<danbri> privacy issues creep in. You could flag incoming mail by possible topic: ./foafwhite.rb --check who@where.example.com --database=webgeeks

<danbri> can do foaf stuff too... run graph traversal over it to find the hashes of people who link different communities

<danbri> One could query eg rdfweb/soap for people's email addresses, sha them, and find out which lists they're on. This info's mostly all public anyway, but pretty obscure...

What next?

So this will only be interesting if some people share their data... (and there are privacy / security issues still...)

Gerald has (privately) shared his whitelist in this format, and I'm looking into trying the lists.w3.org accept list, which contains a LOT of email addresses of people in the Web community. And possibly a few spammers too.

Code: rather scruffy, has some nasty hacks, but basically seems to work. But will I trust my mailbox to it? ;-)

What is FOAF?

I nearly forgot. FOAF stands for 'friend of a friend', and is part of the 'semantic web vapourware' project RDFWeb, which I'm working on with some friends. We're experimenting with the use of RDF 'in the wild', using hypertext references (rdfs:seeAlso) amongst a Web of RDF/XML documents, with the goal of getting a bunch of interesting, useful and varied RDF data out there for people to use. FOAF is a basic RDF vocabulary that describes people, documents, images etc., and is used (somewhat chaotically) as the RDF schema namespace to support various of these prototypes. The coolest thing we've done yet is some photo metadata stuff that marks up the people who appear in photos: see "the co-depiction experiment" for details of that. Also some PGP/GPG web of trust experiments, which will doubtless resurface in a mail-filtering context at some point.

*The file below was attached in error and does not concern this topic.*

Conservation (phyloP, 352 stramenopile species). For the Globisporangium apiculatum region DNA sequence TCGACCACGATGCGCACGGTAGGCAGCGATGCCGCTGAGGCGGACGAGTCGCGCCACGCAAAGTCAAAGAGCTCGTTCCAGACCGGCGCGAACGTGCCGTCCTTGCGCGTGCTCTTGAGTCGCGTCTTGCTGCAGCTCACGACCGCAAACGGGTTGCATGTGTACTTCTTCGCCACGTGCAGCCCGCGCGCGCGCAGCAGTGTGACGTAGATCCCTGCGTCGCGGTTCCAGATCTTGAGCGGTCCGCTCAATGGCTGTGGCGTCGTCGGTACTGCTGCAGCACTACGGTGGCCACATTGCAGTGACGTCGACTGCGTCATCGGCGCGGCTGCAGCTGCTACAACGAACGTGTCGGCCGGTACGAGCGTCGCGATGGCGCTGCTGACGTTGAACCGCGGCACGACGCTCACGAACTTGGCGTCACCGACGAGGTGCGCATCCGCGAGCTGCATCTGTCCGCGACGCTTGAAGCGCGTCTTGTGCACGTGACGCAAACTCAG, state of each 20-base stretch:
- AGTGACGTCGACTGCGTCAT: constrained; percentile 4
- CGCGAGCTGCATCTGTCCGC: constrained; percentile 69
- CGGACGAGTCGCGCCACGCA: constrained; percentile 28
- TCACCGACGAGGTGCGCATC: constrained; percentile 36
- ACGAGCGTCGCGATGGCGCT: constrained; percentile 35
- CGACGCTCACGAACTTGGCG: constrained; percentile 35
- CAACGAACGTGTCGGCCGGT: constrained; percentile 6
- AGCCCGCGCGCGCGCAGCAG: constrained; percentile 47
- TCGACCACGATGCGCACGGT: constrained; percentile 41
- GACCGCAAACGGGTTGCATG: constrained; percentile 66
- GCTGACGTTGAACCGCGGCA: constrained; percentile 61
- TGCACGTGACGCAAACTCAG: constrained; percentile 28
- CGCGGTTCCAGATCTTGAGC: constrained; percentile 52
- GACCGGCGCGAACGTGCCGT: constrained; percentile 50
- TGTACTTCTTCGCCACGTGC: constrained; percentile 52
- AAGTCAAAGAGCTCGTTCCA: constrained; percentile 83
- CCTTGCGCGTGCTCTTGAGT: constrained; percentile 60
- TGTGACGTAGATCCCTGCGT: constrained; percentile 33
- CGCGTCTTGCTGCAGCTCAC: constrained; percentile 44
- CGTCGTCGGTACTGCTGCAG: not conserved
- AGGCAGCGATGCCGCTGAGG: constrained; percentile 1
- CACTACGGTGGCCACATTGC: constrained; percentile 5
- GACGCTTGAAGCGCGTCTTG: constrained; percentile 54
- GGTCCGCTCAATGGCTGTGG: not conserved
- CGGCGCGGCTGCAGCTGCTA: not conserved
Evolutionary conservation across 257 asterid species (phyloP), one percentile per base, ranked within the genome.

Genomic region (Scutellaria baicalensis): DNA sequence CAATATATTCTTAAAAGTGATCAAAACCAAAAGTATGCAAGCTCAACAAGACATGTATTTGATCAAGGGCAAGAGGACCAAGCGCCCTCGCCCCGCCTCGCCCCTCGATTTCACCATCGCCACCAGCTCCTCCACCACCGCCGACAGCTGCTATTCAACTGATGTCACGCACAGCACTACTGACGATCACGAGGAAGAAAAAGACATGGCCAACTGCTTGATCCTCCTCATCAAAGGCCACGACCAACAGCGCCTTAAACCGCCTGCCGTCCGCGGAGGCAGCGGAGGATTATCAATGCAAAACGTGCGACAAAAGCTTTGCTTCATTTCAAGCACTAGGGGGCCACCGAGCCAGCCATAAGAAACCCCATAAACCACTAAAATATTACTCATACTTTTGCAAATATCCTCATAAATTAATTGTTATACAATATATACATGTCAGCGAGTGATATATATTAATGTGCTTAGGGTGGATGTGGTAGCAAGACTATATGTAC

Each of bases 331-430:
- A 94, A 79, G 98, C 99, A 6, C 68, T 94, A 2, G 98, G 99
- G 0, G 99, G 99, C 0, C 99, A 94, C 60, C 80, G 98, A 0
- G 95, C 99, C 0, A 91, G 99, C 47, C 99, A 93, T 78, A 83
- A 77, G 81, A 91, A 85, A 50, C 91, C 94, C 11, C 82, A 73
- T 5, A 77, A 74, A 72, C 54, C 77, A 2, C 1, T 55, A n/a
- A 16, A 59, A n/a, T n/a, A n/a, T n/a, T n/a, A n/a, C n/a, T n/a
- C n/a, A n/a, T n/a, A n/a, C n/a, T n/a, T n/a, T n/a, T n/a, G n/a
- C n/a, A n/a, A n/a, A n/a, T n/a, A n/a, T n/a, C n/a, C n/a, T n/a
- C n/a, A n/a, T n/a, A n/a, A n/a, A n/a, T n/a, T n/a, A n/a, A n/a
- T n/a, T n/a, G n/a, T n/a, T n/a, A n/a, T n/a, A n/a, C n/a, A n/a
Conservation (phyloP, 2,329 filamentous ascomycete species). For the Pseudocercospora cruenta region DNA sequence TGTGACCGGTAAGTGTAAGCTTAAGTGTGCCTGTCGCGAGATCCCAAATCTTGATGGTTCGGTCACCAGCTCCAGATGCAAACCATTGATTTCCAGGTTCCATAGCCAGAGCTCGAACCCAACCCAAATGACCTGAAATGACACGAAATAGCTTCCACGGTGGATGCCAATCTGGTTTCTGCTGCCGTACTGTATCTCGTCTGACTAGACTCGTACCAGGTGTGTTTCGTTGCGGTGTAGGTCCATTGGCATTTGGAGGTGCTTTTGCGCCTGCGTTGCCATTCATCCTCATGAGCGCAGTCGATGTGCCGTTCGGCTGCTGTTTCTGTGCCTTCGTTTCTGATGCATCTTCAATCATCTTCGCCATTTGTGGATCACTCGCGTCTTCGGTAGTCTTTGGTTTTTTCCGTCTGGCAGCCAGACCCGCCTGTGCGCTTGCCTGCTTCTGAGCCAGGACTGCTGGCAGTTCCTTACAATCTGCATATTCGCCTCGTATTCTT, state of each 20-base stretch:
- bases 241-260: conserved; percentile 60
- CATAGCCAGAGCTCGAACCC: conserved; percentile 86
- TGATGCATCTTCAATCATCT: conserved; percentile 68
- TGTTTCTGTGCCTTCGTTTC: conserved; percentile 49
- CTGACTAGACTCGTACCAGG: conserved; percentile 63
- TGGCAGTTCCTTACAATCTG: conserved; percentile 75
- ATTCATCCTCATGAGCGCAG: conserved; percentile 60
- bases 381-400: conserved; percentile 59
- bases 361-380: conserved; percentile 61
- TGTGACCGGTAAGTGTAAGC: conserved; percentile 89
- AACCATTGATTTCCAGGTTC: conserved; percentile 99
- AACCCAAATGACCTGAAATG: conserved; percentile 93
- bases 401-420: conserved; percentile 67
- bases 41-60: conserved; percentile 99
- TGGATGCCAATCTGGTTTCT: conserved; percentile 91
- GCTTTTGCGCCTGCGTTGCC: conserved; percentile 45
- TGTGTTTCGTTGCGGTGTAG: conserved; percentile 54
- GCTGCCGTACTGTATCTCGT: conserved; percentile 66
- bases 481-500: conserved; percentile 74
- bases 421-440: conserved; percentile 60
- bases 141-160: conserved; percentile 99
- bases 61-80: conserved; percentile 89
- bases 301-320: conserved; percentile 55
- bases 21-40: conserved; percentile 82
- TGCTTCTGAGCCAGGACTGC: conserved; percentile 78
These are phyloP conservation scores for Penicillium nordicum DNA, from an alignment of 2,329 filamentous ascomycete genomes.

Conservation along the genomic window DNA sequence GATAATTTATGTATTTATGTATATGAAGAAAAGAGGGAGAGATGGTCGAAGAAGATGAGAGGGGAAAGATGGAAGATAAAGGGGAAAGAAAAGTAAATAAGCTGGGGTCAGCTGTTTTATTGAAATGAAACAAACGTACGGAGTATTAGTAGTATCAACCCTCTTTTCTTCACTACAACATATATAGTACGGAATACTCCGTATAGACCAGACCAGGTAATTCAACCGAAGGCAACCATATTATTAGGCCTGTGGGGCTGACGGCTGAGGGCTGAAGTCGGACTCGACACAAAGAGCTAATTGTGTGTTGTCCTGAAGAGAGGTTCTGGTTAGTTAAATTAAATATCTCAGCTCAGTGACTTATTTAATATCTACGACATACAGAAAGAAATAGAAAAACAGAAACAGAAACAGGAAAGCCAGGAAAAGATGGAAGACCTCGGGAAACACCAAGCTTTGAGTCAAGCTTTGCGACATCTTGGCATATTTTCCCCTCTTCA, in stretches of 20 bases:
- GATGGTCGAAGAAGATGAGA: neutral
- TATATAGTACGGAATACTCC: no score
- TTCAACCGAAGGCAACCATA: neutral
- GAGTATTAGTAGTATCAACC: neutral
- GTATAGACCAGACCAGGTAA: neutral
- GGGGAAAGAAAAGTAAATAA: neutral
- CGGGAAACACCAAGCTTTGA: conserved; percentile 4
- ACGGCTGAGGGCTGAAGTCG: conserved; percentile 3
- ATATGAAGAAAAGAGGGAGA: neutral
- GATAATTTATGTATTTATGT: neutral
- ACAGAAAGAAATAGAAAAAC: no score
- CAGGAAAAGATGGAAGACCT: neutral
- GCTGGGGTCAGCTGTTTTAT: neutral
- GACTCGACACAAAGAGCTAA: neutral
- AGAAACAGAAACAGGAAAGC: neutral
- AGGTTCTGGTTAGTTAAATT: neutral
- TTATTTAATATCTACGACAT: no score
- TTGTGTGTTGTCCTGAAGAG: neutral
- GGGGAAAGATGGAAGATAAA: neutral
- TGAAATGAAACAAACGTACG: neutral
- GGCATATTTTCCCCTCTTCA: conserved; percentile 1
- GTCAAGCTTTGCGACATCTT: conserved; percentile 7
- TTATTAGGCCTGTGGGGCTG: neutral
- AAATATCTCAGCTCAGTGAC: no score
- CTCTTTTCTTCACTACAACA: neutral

Random asides: So this sub- project is FOAFWhite and the Seven Spammers, or something. Or maybe I'll think of another name for it... In general RDFWeb is stuff I do outside my (W3C, ILRT etc.) work, since it's (a) often silly (b) occasionally tasteless (c) I guess I don't need to give reasons. The point of RDFWeb is to build goofy fun stuff that's useful and interesting and inspires people to re-implement a better version in half the time... The sign of a good RDFWeb project is that it gets picked up and finished off elsewhere...